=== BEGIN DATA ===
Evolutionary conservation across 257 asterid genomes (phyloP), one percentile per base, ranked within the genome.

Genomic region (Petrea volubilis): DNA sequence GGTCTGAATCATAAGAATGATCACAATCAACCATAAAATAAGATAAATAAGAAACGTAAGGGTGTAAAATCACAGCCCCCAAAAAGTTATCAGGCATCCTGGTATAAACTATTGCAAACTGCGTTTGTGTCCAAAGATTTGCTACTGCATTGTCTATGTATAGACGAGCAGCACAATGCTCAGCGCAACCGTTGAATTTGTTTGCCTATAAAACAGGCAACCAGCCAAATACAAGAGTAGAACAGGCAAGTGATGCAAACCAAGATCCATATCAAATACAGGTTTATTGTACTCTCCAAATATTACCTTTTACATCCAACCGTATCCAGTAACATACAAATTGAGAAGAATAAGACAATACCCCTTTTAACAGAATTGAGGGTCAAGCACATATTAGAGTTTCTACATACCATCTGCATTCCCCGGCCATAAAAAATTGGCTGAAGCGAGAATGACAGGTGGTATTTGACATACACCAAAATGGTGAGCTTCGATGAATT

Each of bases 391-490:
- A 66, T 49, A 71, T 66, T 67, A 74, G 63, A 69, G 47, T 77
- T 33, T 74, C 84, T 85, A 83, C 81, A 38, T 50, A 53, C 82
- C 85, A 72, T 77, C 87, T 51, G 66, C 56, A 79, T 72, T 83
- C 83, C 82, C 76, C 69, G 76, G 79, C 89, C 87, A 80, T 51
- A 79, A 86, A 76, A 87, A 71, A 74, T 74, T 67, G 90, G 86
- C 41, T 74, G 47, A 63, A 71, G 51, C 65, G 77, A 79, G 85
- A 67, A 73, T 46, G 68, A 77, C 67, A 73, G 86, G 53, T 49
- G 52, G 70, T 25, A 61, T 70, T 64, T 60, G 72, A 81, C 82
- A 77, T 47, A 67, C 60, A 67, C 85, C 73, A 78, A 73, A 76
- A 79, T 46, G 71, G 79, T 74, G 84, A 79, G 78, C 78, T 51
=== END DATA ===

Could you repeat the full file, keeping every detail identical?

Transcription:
Evolutionary conservation across 257 asterid genomes (phyloP), one percentile per base, ranked within the genome.

Genomic region (Petrea volubilis): DNA sequence GGTCTGAATCATAAGAATGATCACAATCAACCATAAAATAAGATAAATAAGAAACGTAAGGGTGTAAAATCACAGCCCCCAAAAAGTTATCAGGCATCCTGGTATAAACTATTGCAAACTGCGTTTGTGTCCAAAGATTTGCTACTGCATTGTCTATGTATAGACGAGCAGCACAATGCTCAGCGCAACCGTTGAATTTGTTTGCCTATAAAACAGGCAACCAGCCAAATACAAGAGTAGAACAGGCAAGTGATGCAAACCAAGATCCATATCAAATACAGGTTTATTGTACTCTCCAAATATTACCTTTTACATCCAACCGTATCCAGTAACATACAAATTGAGAAGAATAAGACAATACCCCTTTTAACAGAATTGAGGGTCAAGCACATATTAGAGTTTCTACATACCATCTGCATTCCCCGGCCATAAAAAATTGGCTGAAGCGAGAATGACAGGTGGTATTTGACATACACCAAAATGGTGAGCTTCGATGAATT

Each of bases 391-490:
- A 66, T 49, A 71, T 66, T 67, A 74, G 63, A 69, G 47, T 77
- T 33, T 74, C 84, T 85, A 83, C 81, A 38, T 50, A 53, C 82
- C 85, A 72, T 77, C 87, T 51, G 66, C 56, A 79, T 72, T 83
- C 83, C 82, C 76, C 69, G 76, G 79, C 89, C 87, A 80, T 51
- A 79, A 86, A 76, A 87, A 71, A 74, T 74, T 67, G 90, G 86
- C 41, T 74, G 47, A 63, A 71, G 51, C 65, G 77, A 79, G 85
- A 67, A 73, T 46, G 68, A 77, C 67, A 73, G 86, G 53, T 49
- G 52, G 70, T 25, A 61, T 70, T 64, T 60, G 72, A 81, C 82
- A 77, T 47, A 67, C 60, A 67, C 85, C 73, A 78, A 73, A 76
- A 79, T 46, G 71, G 79, T 74, G 84, A 79, G 78, C 78, T 51